Alabama halted the execution of Alan Miller, saying there was no time to finish it before the deadline

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An undated photo provided by the Alabama Department of Corrections shows inmate Alan Eugene Miller

Alabama Department of Corrections via AP


Alabama authorities canceled Thursday a lethal injection for a man convicted of a 1999 workplace shooting because of timing issues and problems accessing his veins.

Alabama Corrections Commissioner John Hamm said the state halted the planned execution of Alan Miller after determining it could not execute the lethal injection before midnight. According to him, the prison management made the decision around 11:30 p.m.

The last-minute delay came nearly three hours after the US Supreme Court cleared the way for the execution to begin.

“Due to time constraints resulting from a late trial, the sentence was vacated once it was determined that a condemned inmate’s veins could not be accessed under our protocol until the death sentence expired,” Hamm said.

He said the enforcement team has begun trying to establish IV access, but he doesn’t know how long.

Miller was returned to a regular cell at the South Alabama jail.

Miller, 57, was convicted of the 1999 workplace murders of three people and sentenced to death.

In a 5-4 decision, the justices lifted an injunction issued by a federal judge and upheld by the 11th U.S. Circuit Court of Appeals, which blocked Miller’s execution.

Miller’s lawyers said the state had lost documents requesting that his execution be carried out using nitrous oxide, a method that is legally available to him but has never been used in the United States before.

When Alabama approved nitrous oxide as an execution method in 2018, state law gave inmates a short window to use it.

Miller testified that he turned in the paperwork four years ago, choosing nitrous hypoxia as his method of punishment, placing the paperwork in a crack in his cell door at Holman Correctional Facility to be retrieved by a prison worker.

Miller described how he disliked needles because of the pain of trying to draw blood. He said the nitrous method reminded him of the nitrous oxide used by dentists, and it was better than lethal injection.

“I didn’t want to get stuck with a needle,” Miller said.

Alabama state prison officials say they have no record of Miller returning the uniform and say Miller was simply trying to delay his sentence.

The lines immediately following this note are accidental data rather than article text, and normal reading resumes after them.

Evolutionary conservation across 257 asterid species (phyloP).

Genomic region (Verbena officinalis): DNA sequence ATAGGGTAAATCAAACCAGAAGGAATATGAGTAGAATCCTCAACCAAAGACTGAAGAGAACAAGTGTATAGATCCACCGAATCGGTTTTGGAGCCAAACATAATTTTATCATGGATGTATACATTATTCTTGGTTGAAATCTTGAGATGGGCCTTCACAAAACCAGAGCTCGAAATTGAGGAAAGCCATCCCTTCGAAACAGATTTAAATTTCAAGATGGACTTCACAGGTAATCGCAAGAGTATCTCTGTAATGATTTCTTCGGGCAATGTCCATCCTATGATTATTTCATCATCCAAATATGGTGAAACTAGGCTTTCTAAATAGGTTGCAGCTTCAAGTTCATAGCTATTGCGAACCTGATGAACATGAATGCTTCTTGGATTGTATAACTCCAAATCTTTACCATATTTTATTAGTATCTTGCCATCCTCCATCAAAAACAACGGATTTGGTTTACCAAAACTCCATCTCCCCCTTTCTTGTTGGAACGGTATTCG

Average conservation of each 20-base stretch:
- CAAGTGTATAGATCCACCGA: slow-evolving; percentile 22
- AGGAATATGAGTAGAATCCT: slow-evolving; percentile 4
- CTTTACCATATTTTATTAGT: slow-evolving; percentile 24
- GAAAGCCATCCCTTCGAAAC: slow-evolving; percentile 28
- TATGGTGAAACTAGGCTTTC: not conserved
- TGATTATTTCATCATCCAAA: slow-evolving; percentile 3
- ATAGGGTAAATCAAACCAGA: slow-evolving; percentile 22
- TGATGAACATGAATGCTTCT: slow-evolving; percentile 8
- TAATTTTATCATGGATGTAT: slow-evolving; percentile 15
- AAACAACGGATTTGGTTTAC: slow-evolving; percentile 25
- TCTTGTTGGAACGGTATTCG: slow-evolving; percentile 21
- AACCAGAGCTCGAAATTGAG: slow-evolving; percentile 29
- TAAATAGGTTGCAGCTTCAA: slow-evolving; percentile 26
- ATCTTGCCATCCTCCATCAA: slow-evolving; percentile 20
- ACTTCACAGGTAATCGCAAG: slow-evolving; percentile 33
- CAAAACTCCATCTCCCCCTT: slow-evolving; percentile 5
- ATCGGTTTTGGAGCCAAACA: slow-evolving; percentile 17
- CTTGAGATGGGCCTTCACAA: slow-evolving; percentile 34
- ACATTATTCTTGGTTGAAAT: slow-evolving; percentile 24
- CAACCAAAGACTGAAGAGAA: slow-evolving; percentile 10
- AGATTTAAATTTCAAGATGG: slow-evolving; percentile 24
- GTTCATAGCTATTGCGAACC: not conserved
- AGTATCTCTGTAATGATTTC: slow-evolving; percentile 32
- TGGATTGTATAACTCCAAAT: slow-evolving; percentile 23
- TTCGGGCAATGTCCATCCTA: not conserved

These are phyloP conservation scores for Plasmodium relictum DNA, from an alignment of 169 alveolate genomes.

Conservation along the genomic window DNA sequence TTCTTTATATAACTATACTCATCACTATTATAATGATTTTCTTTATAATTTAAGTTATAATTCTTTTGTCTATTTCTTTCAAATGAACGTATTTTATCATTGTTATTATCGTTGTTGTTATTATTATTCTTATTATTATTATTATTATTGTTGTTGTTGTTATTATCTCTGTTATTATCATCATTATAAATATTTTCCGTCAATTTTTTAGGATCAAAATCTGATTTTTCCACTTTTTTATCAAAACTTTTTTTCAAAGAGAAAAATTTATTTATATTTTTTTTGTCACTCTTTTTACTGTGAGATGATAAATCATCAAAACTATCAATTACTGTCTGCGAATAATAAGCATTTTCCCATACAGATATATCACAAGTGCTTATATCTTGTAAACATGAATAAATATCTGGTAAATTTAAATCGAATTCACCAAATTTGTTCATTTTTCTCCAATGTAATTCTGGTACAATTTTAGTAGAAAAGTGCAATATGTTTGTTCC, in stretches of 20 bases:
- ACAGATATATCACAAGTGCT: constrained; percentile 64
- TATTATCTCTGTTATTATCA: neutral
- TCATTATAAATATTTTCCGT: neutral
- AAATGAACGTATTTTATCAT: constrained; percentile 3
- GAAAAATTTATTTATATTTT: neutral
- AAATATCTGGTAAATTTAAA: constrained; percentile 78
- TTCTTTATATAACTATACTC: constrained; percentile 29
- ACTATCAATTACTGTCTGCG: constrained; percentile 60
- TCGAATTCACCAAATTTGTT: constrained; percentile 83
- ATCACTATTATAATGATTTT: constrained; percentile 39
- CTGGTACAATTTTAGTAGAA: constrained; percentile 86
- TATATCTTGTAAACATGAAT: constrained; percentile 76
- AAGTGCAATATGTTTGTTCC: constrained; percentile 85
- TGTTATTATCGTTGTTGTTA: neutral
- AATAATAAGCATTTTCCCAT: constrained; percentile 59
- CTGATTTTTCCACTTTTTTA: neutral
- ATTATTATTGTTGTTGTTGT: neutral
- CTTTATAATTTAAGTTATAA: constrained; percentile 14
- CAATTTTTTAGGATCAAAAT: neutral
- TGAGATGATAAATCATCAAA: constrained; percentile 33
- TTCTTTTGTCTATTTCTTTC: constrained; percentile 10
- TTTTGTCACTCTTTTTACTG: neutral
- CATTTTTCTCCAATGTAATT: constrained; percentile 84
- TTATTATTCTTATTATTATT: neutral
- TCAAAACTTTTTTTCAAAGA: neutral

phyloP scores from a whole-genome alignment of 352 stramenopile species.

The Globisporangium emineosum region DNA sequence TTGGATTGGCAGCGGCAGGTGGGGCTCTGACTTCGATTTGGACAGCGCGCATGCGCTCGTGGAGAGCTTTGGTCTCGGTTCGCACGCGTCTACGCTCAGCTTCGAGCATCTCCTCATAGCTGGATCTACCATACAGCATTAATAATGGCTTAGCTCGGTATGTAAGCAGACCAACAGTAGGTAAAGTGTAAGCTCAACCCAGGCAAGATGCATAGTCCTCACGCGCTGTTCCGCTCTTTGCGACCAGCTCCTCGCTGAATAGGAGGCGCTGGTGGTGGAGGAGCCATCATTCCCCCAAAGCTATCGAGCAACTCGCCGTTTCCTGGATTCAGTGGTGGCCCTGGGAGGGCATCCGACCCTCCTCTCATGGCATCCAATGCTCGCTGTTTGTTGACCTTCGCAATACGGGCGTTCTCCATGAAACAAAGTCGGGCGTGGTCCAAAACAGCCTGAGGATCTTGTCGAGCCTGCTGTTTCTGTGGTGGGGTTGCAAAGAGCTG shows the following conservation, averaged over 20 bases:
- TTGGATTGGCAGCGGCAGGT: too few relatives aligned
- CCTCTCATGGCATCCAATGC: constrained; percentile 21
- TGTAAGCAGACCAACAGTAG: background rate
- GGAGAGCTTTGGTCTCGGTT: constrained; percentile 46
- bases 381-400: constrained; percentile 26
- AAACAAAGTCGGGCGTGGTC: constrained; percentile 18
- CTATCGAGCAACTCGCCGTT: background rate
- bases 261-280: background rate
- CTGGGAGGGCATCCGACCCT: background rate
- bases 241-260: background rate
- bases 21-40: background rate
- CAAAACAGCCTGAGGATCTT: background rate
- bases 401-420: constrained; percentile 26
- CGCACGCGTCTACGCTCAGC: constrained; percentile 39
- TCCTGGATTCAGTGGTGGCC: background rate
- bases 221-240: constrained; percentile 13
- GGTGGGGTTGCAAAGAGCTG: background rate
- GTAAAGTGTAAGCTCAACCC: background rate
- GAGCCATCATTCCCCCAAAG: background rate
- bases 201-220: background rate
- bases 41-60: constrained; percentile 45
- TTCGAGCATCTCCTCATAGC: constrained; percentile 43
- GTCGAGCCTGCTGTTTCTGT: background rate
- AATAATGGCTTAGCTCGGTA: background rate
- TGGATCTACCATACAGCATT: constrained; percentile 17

U.S. District Judge R. Austin Huffaker Jr. on Tuesday issued a preliminary injunction barring the state from killing Miller by any means other than nitrous hypoxia after finding that it was “highly probable” that Miller “filed his election form in a timely manner, even though the state says he has no physical record of the form.”

Prosecutors said Miller, a truck driver, killed co-workers Lee Holdbrooks and Scott Yancey at a business in suburban Birmingham, then drove to shoot former supervisor Terry Jarvis at a business where Miller used to work. Each man was shot multiple times and Miller was captured after a highway chase.

Court testimony revealed that Miller believed the men were spreading rumors about him, including that he was gay. A psychiatrist hired by the defense found Miller suffered from severe mental illness, but also said Miller’s condition was not bad enough to use as the basis for an insanity defense under state law.

“In Alabama, we are committed to law and order and the preservation of justice. Regardless of the circumstances that led to the overturning of this sentence, nothing will change the fact that the jury heard the evidence in this case and reached a decision. That won’t change the fact that Mr. Miller has never contested his crimes. And it doesn’t change the fact that three families are still grieving,” Alabama Governor Kay Ivey said in a statement.

“We all know very well that Michael Holdbrooks, Terry Lee Jarvis and Christopher Scott Yancey did not choose to die from bullets to the chest. Tonight, my prayers are with the families and loved ones of the victims as they continue to bear the pain of their loss,” Ivey said.

Although Alabama has authorized nitrous oxide as an execution method, the state has never executed anyone using the method, and the Alabama prison system has not completed procedures for using it to carry out death sentences.

Nitrous hypoxia is a proposed method of execution in which death is brought about by forcing the inmate to breathe only nitrogen, thus depriving him or her of the oxygen needed to maintain bodily functions. It is authorized as an execution method in three states, but no state has attempted to execute an inmate using the unproven method. Alabama officials told the judge they were working to finalize the protocol.

Many states have struggled to buy execution drugs in recent years after U.S. and European drug companies began blocking their products from being used in lethal injections, prompting some states to seek alternative methods.

The suspended sentence took place after July the execution of Joe Nathan James it took more than three hours to start after the state had difficulty setting up an IV line, leading to allegations of a botched execution.

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